2nd Session, 41st Parliament,

Volume 149, Issue 3

Tuesday, October 22, 2013

The Honourable Noël A. Kinsella, Speaker

Proposed Quebec Charter of Values

Hon. Mobina S. B. Jaffer: Honourable senators, I rise to speak on the damaging effect that the Quebec government’s proposed Charter of Values is having on visible minority communities in Canada.

I would start by describing a conversation that I had with a young Sikh Québécois boy no older than eight years who was wearing a turban. This young boy spoke to me with an expression of deep concern and fear. He said, “The Quebec Separatist government wants us to leave. But I’m not an immigrant; I was born here. Where will I go? My father was born here; where would we go? Quebec is our home.”

That young boy was expressing something that no Canadian should be feeling within Canada. He was expressing a profound sense of exclusion from his own community.

Honourable senators, I would like to explain to the Senate what it means to wear a turban for a practising Sikh so that we can understand the disproportionate sacrifice that the Quebec Separatist government is asking Sikhs to make.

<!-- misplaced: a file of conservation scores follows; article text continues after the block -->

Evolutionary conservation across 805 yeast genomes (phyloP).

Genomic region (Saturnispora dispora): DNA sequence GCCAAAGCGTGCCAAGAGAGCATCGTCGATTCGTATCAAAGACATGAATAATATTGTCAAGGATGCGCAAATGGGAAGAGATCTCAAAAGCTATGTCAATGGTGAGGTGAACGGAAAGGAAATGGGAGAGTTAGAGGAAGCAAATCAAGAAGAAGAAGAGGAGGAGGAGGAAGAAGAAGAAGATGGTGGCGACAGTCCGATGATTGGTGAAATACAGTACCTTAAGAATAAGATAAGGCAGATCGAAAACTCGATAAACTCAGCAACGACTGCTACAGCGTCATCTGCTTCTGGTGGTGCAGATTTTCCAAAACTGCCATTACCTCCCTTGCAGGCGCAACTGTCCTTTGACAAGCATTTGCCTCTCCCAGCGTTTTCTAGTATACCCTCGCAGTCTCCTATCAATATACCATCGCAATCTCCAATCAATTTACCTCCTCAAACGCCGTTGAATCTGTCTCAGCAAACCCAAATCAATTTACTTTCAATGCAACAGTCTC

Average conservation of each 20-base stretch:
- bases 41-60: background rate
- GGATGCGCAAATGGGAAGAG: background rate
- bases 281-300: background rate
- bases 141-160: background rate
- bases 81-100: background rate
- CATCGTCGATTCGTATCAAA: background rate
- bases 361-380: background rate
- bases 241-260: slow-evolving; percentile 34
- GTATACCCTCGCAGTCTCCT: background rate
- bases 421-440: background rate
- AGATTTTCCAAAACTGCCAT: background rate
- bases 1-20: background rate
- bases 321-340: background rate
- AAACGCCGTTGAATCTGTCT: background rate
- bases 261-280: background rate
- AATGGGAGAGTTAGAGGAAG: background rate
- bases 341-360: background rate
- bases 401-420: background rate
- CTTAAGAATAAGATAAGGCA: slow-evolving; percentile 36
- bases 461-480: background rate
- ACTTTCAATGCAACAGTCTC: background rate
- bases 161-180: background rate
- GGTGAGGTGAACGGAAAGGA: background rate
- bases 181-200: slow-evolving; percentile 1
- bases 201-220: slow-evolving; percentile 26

I want to start by telling you what it is not. It is not just a piece of cloth. It is not a head covering that can be removed upon command. It is nothing something someone adorns without understanding the significance that it entails. To ask a Sikh to remove his or her turban would be like asking them to remove their own head. It is an intrinsic part of them. It is not only a form of religious expression; it is a religious obligation. The turban serves as a mark of someone who is aware of the divine presence. It is a symbol of someone who is openly expressing his or her commitment to the Sikh gurus, especially in times of severe persecution. It is an intricate and existential connection to their religion but also a reminder of their duties towards the societies within which they live and serve.

Honourable senators, when I ask this young boy what he was going to do about the Quebec government’s proposed Charter of Values, he told me that he is a proud Québécois and that he’s not going to go anywhere. He’s going to stay and fight for his rights in Quebec.

Honourable senators, we need to stand behind this wise young boy and ensure that his rights, those rights that bind all of us as Canadians, are not trampled upon.

 

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